Iranian President Mahmoud Ahmadinejad and his would-be successor, Esfandiar Rahim Mashaei, are planning a coup to dismantle the cleric-run power structure of the government, The Times of Israel reports.
Mr. Ahmadinejad, whose term ends in August and who is supporting his chief of staff, Mr. Mashaei, to take his place, is plotting an "extraordinary attack" against Iran's clerics to "separate mosque and state," the Times of Israel says.
Iran's government is a theocracy, and Mr. Ahmadinejad has had a tenuous relationship with clerics, who have tried — without much success — to subdue his power.
The Times of Israel reports said Mr. Ahmadinejad and Mr. Mashaei hope to "effectively dismantle the theocratic structure." Mr. Mashaei, meanwhile, adds that he has "the deepest respect for the clerics, but they are not politicians. Their presence is damaging Iranian politics. Their role should be spiritual only."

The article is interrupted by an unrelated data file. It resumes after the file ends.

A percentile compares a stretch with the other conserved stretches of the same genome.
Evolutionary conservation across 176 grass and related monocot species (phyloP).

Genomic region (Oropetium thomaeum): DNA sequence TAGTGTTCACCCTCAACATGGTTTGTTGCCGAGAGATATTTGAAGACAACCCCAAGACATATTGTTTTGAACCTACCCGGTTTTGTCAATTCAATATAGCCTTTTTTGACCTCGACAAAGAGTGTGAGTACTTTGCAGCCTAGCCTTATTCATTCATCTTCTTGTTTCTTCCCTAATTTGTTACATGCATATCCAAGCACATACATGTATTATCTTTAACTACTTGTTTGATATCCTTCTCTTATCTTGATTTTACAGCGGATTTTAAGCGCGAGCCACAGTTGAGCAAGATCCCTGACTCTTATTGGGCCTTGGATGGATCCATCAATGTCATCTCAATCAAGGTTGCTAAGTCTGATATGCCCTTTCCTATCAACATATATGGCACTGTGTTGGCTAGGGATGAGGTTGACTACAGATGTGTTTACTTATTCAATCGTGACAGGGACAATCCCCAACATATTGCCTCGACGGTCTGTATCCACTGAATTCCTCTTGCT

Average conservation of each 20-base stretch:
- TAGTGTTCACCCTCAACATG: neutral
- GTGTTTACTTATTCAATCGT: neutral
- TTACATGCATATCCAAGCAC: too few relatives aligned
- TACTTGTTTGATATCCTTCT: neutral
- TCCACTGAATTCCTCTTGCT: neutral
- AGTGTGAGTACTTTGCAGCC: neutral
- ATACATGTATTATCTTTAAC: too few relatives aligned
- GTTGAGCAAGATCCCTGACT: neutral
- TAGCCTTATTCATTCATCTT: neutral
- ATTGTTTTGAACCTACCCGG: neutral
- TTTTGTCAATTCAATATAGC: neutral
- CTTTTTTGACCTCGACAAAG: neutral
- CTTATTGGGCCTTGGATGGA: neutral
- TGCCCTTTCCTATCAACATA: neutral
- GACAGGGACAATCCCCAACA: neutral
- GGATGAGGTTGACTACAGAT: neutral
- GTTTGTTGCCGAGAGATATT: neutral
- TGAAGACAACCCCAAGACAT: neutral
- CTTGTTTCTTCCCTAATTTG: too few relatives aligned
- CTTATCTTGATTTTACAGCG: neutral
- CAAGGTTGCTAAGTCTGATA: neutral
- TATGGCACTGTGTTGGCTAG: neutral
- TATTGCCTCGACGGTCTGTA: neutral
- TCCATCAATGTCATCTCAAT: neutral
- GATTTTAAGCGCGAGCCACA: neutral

Mr. Mashaei said the next four years brings "an opportunity to change the constitution," according to the report.
But his succession is hardly guaranteed. He first has to win approval to run in the election from Supreme Leader Ayatollah Ali Khamenei — the same entity who publicly has denounced Mr. Ahmadinejad's governing tactics.
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Cheryl Chumley is a continuous news writer for The Washington Times. Previously, she was part of the start-up team for The Washington Times’ digital aggregation product, Times247. She’s also a 2008-2009 Robert Novak journalism fellow with The Phillips Foundation. She can be reached at email@example.com.
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